SBM - State Bar of Michigan


August 24, 1992


    A lawyer may seek the testimony of a sitting judge at deposition if the judge/witness is properly subpoenaed.

    Absent facts which show actual bias, a judge is not disqualified from presiding in a matter in which another judge on the presiding judge's court is a witness, (1) if the presiding judge is not the trier of fact, or (2) if the judge/witness is not a necessary witness concerning a contested fact.

    References: MCJC 1, 2B, 2C; JI-44; R-3; MCR 2.003(B); Roybal v. Morris, 669 P2d 1100 (1983); Wallace v. Wallace, 352 So 2d 1376 (Ala 1977).


A lawyer represents a client in a legal malpractice action pending before a circuit court judge. In response to a properly pleaded defense of statute of limitations, the plaintiff asserts he was not competent to understand his legal rights at the time the cause of action allegedly accrued, and that therefore the statute of limitations has not tolled. Through discovery, the lawyer has learned that the plaintiff engaged in a variety of activity during the crucial interval of time which the lawyer believes demonstrates the plaintiff was competent to understand his legal rights, such as selling and purchasing real estate, executing documents, entering negotiations, agreeing to settlements, and getting married.

The lawyer wishes to depose under subpoena the judge who performed plaintiff's marriage ceremony to determine whether the judge observed any conduct which would lead the judge to conclude the plaintiff did not understand what he was doing. The proposed judge/witness is a circuit judge on the same court before which the malpractice case is pending. The lawyer asks whether there are any ethical problems in seeking the judge's testimony.

MCJC 2C states that a judge should not appear as a witness in a court proceeding unless subpoenaed. In this situation, the judge/witness will be properly subpoenaed.

MCJC 1 requires judges to uphold the integrity and independence of the judiciary. MCJC 2B requires judges to respect and observe the law and to conduct themselves to promote public confidence in the integrity and impartiality of the judiciary. Providing requested information within the judge's knowledge and expertise regarding a dispute before the courts enhances, not detracts, from the integrity of the judiciary, and visibly demonstrates that the judge/witness is participating in legal proceedings the same manner as other citizens.

If the judge's testimony is relevant and necessary to the issues to be determined at trial, it is not unethical for the lawyer to subpoena the judge/witness for deposition.

A second question raised by this inquiry, however, is the appearance created when a judge appears as a witness in a matter in which a judicial colleague presides, and whether on a contested issue the testimony of the judge/witness would be perceived to be weighed more heavily than the testimony of other witnesses, or whether evidentiary rulings would be swayed by the fact that the witness is a judicial colleague. Although the presiding judge is not automatically disqualified from cases in which other judges appear as parties or mere witnesses, MCR 2.003(B) does require recusal when the judge cannot impartially hear a case.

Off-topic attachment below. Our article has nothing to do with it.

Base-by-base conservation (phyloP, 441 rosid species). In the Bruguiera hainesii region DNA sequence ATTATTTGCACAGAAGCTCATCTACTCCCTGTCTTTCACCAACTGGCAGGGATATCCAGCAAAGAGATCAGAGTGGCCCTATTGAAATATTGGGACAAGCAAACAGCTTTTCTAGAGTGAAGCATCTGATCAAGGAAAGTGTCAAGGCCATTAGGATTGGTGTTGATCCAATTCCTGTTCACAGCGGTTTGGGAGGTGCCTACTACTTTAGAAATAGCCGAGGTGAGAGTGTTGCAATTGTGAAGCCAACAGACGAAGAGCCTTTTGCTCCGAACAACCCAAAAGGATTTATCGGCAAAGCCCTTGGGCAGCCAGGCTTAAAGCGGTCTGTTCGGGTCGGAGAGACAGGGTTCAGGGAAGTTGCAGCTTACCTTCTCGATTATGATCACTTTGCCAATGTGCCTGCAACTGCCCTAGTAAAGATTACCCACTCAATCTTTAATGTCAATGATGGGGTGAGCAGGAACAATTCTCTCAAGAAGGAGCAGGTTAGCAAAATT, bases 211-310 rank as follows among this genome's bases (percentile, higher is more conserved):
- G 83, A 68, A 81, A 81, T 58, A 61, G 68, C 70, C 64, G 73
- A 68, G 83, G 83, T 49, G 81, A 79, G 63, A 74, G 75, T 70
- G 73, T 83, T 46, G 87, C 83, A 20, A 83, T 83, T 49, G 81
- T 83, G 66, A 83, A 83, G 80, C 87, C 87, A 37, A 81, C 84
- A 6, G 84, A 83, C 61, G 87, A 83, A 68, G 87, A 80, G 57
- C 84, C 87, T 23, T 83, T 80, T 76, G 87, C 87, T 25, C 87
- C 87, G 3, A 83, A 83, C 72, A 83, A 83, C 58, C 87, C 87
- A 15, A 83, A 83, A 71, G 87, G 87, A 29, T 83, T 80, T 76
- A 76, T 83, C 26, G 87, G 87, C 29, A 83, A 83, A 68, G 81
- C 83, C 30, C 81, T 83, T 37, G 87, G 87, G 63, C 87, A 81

Cases and opinions addressing whether a judge is disqualified from presiding in cases in which the judge is acquainted with a party or advocate rest upon the closeness of the relationship. MCR 2.003(B)(5), for example, requires recusal if a party is within the sixth degree of consanguinity or affinity to the presiding judge, and if an advocate is within the third degree. Recusal may be required when the presiding judge is cohabiting or dating an advocate or party, R-3; or where a party had appointed the judge to the bench and was a friend and client of the judge's father, Wallace v. Wallace, 352 So 2d 1376 (Ala 1977). JI-44 opined that a judge's "personal acquaintance" with an advocate or a party, without more information indicating the nature of the acquaintance which gives rise to a presumption of bias, is insufficient grounds for a judge's automatic recusal. Where a judge is concerned about the appearance of bias because of a personal acquaintance with a party or advocate, the judge should advise the parties and their lawyers of the judge's concerns and recuse unless asked to proceed.

In Judicial Conduct and Ethics, Shaman, Lubet & Alfini, Michie Company, 1990, p. 126, the authors state:

    "Judges have been charged with bias because of extrajudicial familiarity with a witness. But if the judge is not the trier of fact in a case where he or she knows a witness, an appellate court may not require recusal. Also, if a witness known by the judge testifies consistently with other witnesses in the case, a reviewing court may not require recusal."

Citing to Roybal v. Morris, 669 P2d 1100 (1983).

We think this formulation strikes the correct balance, and we note that this standard is substantially similar to that set forth in MRPC 3.7 regarding a lawyer as a witness, i.e., a lawyer may not act as advocate at a trial in which the lawyer is a necessary witness concerning a contested fact.

Therefore, absent facts which show actual bias, a judge is not disqualified from a matter in which the judge is personally acquainted with a witness if the judge is not the trier of fact, or if the acquaintance/witness is not a necessary witness concerning a contested fact. If the judge's testimony is merely cumulative, its disproportionate effect in potentially disqualifying the presiding judge suggests that the judge/witness should not be called.